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I hesitate to ask this on the EE site because it's not really an EE question. I'm more interested in the mechanical forces that keep an USB plug from slipping out of the socket.

I am asking because of the common issue of USB-c plugs becoming loose over time, compared to USB-a plugs which do not seem to have this issue. I wonder what is reason behind this. Is the mechanical structure of a USB-c plug considerably different than a USB-a?

Also, last time I went to have mt phone checked up, I was told that the "sensor" of my phone is misaligned, hence why my plug keeps falling out. I don't understand what the "sensor" being referred to was, nor can I find it on the typical USB-c pin layout. Some explanations on this would be much appreciated.

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  • $\begingroup$ What is the make and model of the phone? $\endgroup$ – Mahendra Gunawardena Feb 12 at 12:31
  • $\begingroup$ @MahendraGunawardena pixel 2 $\endgroup$ – PeaBrane Feb 12 at 15:32
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    $\begingroup$ If it's falling out even with a new cable, by far the most likely problem is fluff in the port preventing it being plugged all the way in - have you tried to clean it out? $\endgroup$ – Jonathan R Swift Feb 12 at 23:15
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CORRECTION per @Jonathan R Swift -- The "USB C" is held by the spring tabs inside the plu, on the narrow sides. photo

I dealt with a similar issue in a low-volume-manufactured device with pcb-mount "mini-B" generation USB sockets and plugs. There was not enough interference fit between the panel-mount socket and the plug of the cheap panel-mount extension cable that went into it, leading to intermittently flaky connection. The solution was to very gently squeeze the sockets with a pair of pliers, to increase the mechanical interference.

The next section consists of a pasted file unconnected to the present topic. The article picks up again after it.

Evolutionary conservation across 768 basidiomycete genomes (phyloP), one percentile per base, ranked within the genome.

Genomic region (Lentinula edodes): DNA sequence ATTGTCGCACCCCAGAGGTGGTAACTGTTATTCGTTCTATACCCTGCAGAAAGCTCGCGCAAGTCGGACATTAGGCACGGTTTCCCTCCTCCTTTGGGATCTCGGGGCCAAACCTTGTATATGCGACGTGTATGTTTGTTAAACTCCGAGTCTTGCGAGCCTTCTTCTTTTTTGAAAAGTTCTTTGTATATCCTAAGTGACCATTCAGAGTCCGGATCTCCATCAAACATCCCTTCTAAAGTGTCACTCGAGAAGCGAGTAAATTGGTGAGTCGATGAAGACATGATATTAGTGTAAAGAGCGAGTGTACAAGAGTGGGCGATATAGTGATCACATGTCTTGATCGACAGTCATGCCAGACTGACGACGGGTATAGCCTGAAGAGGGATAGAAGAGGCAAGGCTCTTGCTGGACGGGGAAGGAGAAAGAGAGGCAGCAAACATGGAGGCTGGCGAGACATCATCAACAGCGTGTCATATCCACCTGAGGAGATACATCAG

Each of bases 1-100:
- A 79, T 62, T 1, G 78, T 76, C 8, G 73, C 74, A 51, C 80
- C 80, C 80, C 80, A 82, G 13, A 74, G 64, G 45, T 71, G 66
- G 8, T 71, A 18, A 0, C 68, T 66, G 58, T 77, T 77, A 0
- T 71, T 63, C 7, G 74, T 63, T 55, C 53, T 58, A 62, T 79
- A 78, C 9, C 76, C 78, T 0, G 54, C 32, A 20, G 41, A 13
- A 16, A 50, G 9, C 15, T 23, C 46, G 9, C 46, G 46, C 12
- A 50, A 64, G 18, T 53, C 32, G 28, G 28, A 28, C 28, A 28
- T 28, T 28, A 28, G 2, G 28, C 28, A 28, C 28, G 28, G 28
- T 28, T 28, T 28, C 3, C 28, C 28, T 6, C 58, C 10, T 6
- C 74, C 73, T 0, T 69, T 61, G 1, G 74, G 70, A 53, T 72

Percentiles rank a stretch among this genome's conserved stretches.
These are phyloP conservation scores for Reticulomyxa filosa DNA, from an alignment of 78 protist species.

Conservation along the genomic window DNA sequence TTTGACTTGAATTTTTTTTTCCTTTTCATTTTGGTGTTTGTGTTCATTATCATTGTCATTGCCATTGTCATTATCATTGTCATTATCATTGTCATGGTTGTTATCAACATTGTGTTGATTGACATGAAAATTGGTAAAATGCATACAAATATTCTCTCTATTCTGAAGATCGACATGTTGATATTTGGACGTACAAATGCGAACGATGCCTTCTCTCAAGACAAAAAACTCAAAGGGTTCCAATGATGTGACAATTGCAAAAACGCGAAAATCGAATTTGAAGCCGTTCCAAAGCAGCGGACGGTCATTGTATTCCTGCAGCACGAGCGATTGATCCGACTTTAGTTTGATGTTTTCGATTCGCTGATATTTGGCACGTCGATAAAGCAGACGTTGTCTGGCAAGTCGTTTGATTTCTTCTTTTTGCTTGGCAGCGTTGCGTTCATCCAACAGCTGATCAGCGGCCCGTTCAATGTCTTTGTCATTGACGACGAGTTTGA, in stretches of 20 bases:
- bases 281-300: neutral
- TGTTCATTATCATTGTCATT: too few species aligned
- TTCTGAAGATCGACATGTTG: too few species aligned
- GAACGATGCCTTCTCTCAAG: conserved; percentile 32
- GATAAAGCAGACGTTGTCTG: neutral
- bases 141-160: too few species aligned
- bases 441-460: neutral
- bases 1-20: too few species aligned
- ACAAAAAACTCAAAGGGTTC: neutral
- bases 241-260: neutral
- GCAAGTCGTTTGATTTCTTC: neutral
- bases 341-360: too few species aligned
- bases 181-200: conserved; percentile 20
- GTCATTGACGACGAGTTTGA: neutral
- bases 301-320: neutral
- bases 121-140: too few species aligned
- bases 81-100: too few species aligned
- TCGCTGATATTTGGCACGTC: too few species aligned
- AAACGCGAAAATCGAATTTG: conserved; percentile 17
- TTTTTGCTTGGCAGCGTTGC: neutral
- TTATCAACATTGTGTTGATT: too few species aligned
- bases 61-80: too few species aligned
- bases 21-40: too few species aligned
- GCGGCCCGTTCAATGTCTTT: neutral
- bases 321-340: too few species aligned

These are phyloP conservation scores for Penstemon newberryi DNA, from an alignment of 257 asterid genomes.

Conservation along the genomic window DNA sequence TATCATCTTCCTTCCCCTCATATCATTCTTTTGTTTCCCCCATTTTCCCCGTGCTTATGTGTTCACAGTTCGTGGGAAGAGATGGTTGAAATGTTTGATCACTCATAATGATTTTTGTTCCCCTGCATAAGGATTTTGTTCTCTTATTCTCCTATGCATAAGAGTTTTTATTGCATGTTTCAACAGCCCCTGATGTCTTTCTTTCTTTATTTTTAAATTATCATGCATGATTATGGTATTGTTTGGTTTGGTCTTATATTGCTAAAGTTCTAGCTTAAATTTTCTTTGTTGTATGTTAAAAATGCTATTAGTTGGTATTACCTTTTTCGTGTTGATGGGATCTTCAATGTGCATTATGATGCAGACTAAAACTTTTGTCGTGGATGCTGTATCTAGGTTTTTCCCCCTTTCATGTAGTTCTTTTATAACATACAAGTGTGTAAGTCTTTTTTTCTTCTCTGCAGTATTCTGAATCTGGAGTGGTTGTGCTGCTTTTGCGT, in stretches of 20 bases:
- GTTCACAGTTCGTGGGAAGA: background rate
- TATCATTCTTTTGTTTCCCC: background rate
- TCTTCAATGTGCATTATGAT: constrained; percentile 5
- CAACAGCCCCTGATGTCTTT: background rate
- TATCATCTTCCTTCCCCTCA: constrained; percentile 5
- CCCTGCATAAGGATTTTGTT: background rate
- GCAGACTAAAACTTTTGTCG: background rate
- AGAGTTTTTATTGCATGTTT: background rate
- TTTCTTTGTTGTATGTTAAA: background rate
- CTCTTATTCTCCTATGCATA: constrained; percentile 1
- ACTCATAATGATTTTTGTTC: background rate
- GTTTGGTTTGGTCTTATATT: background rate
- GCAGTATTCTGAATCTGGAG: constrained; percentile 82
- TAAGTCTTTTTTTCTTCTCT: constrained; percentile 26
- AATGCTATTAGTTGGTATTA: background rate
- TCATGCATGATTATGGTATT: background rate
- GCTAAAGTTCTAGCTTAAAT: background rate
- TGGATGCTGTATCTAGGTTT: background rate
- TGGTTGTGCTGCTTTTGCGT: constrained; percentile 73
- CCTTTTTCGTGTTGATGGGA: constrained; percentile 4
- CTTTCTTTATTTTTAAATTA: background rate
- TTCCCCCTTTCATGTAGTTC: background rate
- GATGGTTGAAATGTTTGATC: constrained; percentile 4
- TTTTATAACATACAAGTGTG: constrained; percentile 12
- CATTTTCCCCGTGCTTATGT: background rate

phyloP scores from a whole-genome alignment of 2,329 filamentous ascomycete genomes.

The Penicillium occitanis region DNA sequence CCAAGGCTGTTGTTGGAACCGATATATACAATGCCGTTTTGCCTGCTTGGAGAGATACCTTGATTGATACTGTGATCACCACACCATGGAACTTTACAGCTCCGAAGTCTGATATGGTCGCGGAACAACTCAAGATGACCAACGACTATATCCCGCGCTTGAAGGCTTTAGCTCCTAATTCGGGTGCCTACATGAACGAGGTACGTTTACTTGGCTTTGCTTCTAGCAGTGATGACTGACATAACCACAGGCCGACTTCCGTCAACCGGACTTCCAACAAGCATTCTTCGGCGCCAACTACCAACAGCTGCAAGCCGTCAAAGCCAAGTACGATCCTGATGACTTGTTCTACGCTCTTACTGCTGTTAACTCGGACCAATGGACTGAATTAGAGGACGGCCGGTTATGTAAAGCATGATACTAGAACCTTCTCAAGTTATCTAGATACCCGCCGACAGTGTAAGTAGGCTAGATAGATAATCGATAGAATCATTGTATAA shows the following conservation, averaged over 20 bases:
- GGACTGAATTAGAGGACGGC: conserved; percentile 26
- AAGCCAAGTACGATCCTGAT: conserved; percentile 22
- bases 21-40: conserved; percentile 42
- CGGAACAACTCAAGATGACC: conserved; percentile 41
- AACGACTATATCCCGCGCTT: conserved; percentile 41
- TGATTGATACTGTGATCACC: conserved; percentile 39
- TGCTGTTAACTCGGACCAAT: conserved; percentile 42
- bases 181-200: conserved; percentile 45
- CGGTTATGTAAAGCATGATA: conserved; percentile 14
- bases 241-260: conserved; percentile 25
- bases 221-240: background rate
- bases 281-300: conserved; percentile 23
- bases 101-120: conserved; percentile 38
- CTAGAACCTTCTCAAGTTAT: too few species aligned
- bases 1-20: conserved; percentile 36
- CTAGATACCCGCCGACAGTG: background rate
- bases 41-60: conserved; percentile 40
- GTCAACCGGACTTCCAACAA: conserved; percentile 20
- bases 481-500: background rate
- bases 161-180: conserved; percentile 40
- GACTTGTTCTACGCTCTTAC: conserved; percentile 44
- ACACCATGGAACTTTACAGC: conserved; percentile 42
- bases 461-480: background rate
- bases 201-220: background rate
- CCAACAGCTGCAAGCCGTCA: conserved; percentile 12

On a phone, it might be possible to gently pry apart the faces of the plug instead, but before doing this, check for is that there isn't dirt or debris in there that prevents the plug from going all the way in and mechanically latching. -- UPDATE not for USB-C


This question inspired me to fix my own phone plug (microUSB), and the problems (failure to mechanically latch and the intermittent connection) seemed both caused by debris.

!! Remove battery before poking around !!

My micro-B socket had an astonishing amount of pocket lint, seemingly multiple times the volume of the space into which it was packed. Cleaned it out with a combination of a small safety pin, a piece of index card material cut to ~1.5mm width (to sweep out the clearance below the "tab", which is too narrow for the safety pin diameter), and ultra fine point tweezers.

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    $\begingroup$ USBC has the little springy clips on the inside, at the edges, in contrast to the outside on the flat face for mini B. Sadly, therefore, it's not an option to squish the port myfixguide.com/wp-content/uploads/2018/03/… $\endgroup$ – Jonathan R Swift Feb 12 at 19:44
  • $\begingroup$ @JonathanRSwift are the "springy things" in the plug or the socket? Are they separated from the pins? In my case, I do hear a mechanical "click" sound when I plug in, but the connection inside still appears intermittent, because my charging icon turns on and off when I slightly shake my phone. $\endgroup$ – PeaBrane Feb 12 at 20:25
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    $\begingroup$ They are on the inside of the plug - you can see them in the photo I linked! $\endgroup$ – Jonathan R Swift Feb 12 at 23:09

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